This is something that top athletes always have to battle with and at least they have the time and dedication to work on lots of compensatory exercises as well (it’s also why professional golfers dedicate part of their practice time to hitting golf balls left-handed or vice versa).

So what’s the solution for the typical club-level golfer?

Choose a good selection of exercises – some that are specific to golf, some that are more general and designed to balance out the overall program and your body.


Golf Strength Training Vs Golf Power Training

That weight is moving very slowly despite the enormous amount of force you’re applying to it. How far could you throw that weight?Imagine you’re lifting a very heavy weight. It requires every ounce of your strength.

Not very far.

To throw an object as far as possible requires explosive power – a combination of both strength AND speed. It’s the same in golf…

Swing speed is a result of explosive power rather than brute strength.

So how do you increase your power for golf?

For the majority of club golfers, a strength training program will also increase their power at the same time [12,13]. That’s because power is product of speed and strength so you only have to improve one without decreasing the other.


Golfers who are experienced strength trainers in the other hand, would benefit from incorporating some explosive power exercises, ballistics or plyometrics into their routine [12,14].

I’ll soon be adding an article on golf power training for more serious golfers and advanced strength trainers.

Core Stability For Golf – What Is It Exactly?

As a golfer you will also benefit from excellent postural strength – we’ll define that as the ability to move and hold your torso in certain positions before, during and after the swing.

Another word we can use to describe this type of postural strength is ‘stability’…

You may have heard of “core stability”, which has been a bit of a buzz word in the fitness industry for a few years now. It simply relates to the strength in and around your midsection – that all important trunk area that connects the upper and lower body.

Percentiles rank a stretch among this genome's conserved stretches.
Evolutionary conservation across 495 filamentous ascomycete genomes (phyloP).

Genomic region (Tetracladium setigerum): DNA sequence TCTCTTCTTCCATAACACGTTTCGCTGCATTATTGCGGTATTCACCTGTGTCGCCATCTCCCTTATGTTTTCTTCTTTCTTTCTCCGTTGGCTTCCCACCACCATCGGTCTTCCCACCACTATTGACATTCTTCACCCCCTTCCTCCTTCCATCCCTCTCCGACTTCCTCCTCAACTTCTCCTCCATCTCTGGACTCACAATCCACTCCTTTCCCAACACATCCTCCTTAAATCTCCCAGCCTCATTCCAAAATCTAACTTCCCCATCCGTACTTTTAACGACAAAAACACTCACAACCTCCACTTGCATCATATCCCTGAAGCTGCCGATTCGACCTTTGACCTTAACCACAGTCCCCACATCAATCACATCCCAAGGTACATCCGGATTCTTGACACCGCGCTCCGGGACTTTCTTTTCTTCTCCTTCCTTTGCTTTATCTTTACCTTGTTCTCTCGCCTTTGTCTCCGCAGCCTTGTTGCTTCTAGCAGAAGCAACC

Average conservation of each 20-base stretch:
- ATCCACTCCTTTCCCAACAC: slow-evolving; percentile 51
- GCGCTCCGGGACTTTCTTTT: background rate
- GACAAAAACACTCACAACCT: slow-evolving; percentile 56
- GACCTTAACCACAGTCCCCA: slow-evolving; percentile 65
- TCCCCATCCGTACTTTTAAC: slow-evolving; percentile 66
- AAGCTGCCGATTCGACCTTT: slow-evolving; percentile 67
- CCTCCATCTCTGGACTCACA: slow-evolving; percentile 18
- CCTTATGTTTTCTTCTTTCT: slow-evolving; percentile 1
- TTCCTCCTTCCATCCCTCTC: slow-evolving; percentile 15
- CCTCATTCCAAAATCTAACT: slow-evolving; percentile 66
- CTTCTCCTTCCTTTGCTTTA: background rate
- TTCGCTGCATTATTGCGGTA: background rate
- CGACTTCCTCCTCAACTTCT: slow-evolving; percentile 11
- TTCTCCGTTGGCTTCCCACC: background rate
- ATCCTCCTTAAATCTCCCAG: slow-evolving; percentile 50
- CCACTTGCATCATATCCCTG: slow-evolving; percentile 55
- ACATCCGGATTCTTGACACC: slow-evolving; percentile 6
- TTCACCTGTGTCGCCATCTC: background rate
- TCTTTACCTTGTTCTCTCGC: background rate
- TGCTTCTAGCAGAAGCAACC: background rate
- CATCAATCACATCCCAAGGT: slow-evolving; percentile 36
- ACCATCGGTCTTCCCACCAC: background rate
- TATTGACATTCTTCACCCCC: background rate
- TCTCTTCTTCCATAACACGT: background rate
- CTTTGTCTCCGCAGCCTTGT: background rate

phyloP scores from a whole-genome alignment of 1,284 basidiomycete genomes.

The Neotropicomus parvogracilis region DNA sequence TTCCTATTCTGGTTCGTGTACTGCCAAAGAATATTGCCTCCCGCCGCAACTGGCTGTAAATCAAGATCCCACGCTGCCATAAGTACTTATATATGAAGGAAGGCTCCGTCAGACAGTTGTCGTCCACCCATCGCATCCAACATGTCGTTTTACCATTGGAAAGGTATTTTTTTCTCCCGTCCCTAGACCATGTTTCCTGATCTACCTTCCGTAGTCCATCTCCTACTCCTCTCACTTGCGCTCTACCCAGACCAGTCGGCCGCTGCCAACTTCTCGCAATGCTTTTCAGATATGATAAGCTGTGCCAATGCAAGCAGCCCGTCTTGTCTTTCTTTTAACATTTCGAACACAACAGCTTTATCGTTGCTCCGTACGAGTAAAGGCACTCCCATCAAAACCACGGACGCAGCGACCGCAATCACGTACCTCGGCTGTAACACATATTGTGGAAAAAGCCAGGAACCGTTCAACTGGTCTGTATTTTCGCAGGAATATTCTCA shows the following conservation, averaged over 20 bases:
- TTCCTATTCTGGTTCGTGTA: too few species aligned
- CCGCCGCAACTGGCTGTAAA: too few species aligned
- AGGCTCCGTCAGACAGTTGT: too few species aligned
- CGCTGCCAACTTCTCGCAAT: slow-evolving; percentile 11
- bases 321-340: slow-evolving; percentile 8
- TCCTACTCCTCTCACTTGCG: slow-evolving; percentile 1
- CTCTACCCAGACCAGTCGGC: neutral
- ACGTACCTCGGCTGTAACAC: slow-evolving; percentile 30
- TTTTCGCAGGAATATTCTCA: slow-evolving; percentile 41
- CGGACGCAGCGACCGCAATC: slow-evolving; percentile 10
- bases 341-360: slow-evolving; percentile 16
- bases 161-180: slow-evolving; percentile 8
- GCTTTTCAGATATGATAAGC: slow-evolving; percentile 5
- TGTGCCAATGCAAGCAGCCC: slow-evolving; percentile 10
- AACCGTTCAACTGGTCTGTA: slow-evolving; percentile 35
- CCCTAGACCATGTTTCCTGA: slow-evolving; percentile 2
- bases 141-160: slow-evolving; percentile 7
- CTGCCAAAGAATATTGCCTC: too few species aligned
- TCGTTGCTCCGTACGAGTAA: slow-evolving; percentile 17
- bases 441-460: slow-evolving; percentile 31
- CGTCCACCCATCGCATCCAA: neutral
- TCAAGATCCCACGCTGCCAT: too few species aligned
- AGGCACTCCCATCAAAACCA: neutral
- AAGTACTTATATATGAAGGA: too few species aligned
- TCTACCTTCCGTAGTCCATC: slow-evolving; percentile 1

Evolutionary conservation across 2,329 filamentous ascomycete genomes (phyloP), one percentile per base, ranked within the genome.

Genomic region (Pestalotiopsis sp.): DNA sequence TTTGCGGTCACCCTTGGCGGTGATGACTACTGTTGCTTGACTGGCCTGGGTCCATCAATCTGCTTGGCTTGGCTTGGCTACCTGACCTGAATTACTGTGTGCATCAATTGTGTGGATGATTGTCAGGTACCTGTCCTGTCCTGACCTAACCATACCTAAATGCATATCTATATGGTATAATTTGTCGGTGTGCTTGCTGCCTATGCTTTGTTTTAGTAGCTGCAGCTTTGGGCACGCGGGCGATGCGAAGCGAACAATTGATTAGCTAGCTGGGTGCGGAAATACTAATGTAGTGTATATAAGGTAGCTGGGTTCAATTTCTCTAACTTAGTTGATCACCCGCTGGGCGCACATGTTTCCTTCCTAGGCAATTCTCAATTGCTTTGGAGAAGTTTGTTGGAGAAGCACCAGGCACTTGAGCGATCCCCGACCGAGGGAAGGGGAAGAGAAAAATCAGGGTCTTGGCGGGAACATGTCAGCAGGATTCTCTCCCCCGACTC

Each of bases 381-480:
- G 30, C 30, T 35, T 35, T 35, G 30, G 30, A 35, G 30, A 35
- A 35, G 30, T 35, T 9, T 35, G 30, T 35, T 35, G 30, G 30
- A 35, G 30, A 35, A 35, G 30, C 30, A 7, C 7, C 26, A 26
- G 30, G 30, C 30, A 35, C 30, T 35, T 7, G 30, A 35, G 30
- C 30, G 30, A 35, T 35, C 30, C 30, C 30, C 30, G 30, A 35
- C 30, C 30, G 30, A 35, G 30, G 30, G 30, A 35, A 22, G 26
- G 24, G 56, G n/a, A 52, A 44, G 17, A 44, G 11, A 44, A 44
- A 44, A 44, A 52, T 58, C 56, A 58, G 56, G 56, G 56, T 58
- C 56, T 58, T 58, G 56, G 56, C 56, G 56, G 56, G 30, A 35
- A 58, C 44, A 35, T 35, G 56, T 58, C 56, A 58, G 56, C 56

Because the golf swing is a total body movement, the stronger the physical connection between your lower and upper body, the more control you’ll have – over your timing, co-ordination and swing mechanics.

Core stability doesn’t just come from doing lots of sit ups though…

Free weights exercises (using dumbbells, barbells etc.) force you to use other, smaller muscle groups in order to stabilise the body and joints as you perform each movement. So including certain free weights exercises and total body movements (instead of relying exclusively on machines) helps to build core strength.

We’ll look at core stability for golf in more detail in a separate article.

Frequency, Sets & Repetitons

Here are some parameters for your golf strength training program. These parameters can change depending on your specific outcome, but they are good as a general rule for the majority of club golfers.


Research shows that to get the majority of benefits from a golf strength training program you only need to perform 3 workouts a week. More 3 sessions a week offers little or no extra benefits.

One study found that even 2 sessions a week resulted in 90% of the improvements of 3 sessions. I’d recommend 3 to begin with (6-12 weeks) and then maintain with 2 if time is an issue.


A suitable golf strength workout can be completed in around 30 minutes. Beyond 45 minutes results in diminished returns.

Each session would work all the major muscle groups with just 1-2 exercises per muscle group (8-15 exercises in total per session).

Set & Reps

For most exercises you can perform 1-2 sets of 8-15 repetitions. Fewer repetitons with a heavier weights isn’t necessary and isn’t suitable for newcomers to strength training.

Rest between sets for 1-2 minutes.

Golf Strength Training Parameters

  • Frequency: 2-3 x per week
  • Duration: 30-45 mins per session
  • Number of exercises: 8-15
  • Number of sets per exercise: 1-2 (3 max)
  • Number of reps per set: 8-12
  • Rest between sets: 60-90 sec

Here’s a sample golf strength workout based on the above

References for Golf Strength Training

  1. J Strength Cond Res. 2007 Aug; 21(3):860-9.
  2. Br J Sports Med. 2004 Dec; 38(6):762-5.
  3. J Strength Cond Res. 2009 Aug; 23(5):1606-10.
  4. J Aging Phys Act. 2004 Apr; 12(2):144-56.
  5. J Strength Cond Res. 2006 Feb; 20(1):62-72.
  6. Int J Sports Med. 2009 Feb; 30(2):113-8. Epub 2009 Jan 28.
  7. J Strength Cond Res. 2009 May; 23(3):741-50.
  8. J Strength Cond Res. 2007 Nov; 21(4):1166-71.
  9. Sports Medicine. Volume 26, Number 1, July 1998 , pp. 43-57(15).
  10. Canadian Journal of Applied Physiology, 20, 480-486.
  11. Canadian Journal of Physiology and Pharmacology, 78, 656-661.
  12. J Strength Cond Res. 2001 Feb; 15(1):30-5
  13. The Olympic Book of Sports Medicine, Dirix A, Knuttgen and HG Tittel K (eds). Boston: Blackwell Scientific
  14. Med Sci Sports Exerc. 1999 Feb; 31(2):323-30.